If the 47 Senate Republicans who tried to sabotage
the international talks with Iran had a plan, it's safe to say that strategy has been thrown out the window.
As the fiasco unfolded yesterday, the GOP found itself increasingly divided
over the legally dubious scheme to derail American foreign policy, with even Senate Foreign Relations Committee Chair Bob Corker (R-Tenn.), who refused to sign the letter, criticizing
the right-wing initiative. Soon after, Sen. Jeff Flake (R-Ariz.) did the same
It left some Republicans scrambling to defend the entire fiasco. The Daily Beast
unexpected report late yesterday:
Republican aides were taken aback by what they thought was a lighthearted attempt to signal to Iran and the public that Congress should have a role in the ongoing nuclear discussions. Two GOP aides separately described their letter as a "cheeky" reminder of the congressional branch's prerogatives. "The administration has no sense of humor when it comes to how weakly they have been handling these negotiations," said a top GOP Senate aide.
Without more information about the unnamed sources, it's hard to say just how many Republicans on Capitol Hill actually believe this, but it's a tough sell. A group of far-right senators interfered with sensitive international diplomacy; they tried to undermine the American government; they encouraged foreign officials not to trust U.S. officials engaged in high-level talks; they brazenly ignored American laws to engage in their own freelance foreign policy; and the defense is Republicans simply wanted to be "cheeky"? GOP officials on Capitol Hill want the White House to have a "sense of humor" about sabotage?
Fred Kaplan yesterday explained
, "It is a useful thing when a political party reveals itself as utterly unsuited for national leadership," adding that the Republican letter was "plainly stupid."
It seems a similar assessment can be applied to the Republicans' explanation for their misconduct.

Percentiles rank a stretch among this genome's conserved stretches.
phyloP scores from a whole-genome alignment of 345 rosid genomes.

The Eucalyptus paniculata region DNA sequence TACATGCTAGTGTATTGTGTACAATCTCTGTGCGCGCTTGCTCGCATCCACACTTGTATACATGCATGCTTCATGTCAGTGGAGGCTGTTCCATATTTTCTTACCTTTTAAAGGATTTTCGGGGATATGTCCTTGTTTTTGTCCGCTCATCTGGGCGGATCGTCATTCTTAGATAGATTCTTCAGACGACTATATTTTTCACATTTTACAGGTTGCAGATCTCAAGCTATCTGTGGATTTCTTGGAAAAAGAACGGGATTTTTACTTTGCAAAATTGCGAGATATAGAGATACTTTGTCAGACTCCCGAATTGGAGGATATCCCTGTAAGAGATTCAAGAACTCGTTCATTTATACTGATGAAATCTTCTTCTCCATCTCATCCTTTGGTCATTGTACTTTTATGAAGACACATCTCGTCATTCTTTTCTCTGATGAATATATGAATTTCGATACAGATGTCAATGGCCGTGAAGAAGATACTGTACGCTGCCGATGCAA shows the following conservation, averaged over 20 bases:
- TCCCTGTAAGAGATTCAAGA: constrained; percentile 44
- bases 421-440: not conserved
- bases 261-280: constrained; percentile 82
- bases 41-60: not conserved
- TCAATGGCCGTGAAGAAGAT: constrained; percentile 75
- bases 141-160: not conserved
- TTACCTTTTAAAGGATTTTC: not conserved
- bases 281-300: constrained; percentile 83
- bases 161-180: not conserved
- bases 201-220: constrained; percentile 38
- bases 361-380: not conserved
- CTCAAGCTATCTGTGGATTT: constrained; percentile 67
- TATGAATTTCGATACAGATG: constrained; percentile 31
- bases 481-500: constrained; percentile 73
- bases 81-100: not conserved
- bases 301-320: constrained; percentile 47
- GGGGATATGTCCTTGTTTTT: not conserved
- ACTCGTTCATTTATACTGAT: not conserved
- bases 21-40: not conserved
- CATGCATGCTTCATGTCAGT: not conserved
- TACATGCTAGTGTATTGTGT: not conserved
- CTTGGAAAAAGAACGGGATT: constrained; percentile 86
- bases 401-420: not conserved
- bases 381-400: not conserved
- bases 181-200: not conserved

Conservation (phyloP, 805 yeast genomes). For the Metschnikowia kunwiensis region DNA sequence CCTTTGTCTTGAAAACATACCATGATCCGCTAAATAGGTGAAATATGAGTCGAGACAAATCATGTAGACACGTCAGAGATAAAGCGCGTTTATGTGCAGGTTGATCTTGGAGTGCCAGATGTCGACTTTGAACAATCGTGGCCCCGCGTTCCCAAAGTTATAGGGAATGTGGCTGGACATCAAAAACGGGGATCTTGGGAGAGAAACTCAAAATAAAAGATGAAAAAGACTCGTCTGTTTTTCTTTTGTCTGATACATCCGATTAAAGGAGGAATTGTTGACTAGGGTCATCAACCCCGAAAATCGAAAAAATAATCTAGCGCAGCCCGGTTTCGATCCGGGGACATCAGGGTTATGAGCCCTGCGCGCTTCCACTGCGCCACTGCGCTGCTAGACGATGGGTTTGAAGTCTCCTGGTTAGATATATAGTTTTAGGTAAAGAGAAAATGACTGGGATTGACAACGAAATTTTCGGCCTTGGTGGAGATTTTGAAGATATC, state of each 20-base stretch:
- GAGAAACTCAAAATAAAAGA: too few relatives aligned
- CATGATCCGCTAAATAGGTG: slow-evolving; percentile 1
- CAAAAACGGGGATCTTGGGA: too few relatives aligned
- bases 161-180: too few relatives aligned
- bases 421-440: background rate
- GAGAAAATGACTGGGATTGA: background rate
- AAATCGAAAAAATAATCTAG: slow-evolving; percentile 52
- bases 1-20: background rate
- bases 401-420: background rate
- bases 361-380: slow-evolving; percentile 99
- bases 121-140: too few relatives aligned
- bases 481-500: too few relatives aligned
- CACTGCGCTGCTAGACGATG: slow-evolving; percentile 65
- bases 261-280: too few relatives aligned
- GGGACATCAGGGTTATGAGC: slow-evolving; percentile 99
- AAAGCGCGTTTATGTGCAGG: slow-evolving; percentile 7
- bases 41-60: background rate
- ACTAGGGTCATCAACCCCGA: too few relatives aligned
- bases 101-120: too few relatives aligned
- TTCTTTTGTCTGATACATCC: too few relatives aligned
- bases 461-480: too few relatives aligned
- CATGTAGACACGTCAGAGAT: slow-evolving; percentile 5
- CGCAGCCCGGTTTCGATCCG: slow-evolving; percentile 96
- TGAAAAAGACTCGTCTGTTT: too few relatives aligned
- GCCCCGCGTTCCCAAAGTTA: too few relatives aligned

The secondary excuse was no better. The Huffington Post reported
Republicans, under fire for a letter signed by 47 senators to the leadership of Iran, said Tuesday that complaints about violating foreign policy convention should be leveled not at them, but at President Barack Obama. [...] [T]hose who support the letter -- even some who didn't add their names -- deflected the blame. If it weren't for Obama's failure to consult lawmakers about the negotiations, or his threatened veto of a proposed bill to give Congress the final vote on a nuclear agreement, senators wouldn't have had to speak out in the first place, they argued.
actually pushed this line, as did former Gov. Jeb Bush
, a leading Republican presidential hopeful.
This isn't quite as hilarious as the "cheeky" argument, but it's nevertheless hard to take seriously. It's not uncommon for U.S. administrations to engage in sensitive diplomatic talks on their own, without much input from Congress, because under our system, presidents are principally responsible for overseeing foreign policy.
Lawmakers may not like it, and they may urge administrations to follow a different course, but it does not justify the kind of dangerous stunt 47 Senate Republicans pulled this week, which can and likely will undermine American leadership on the global stage.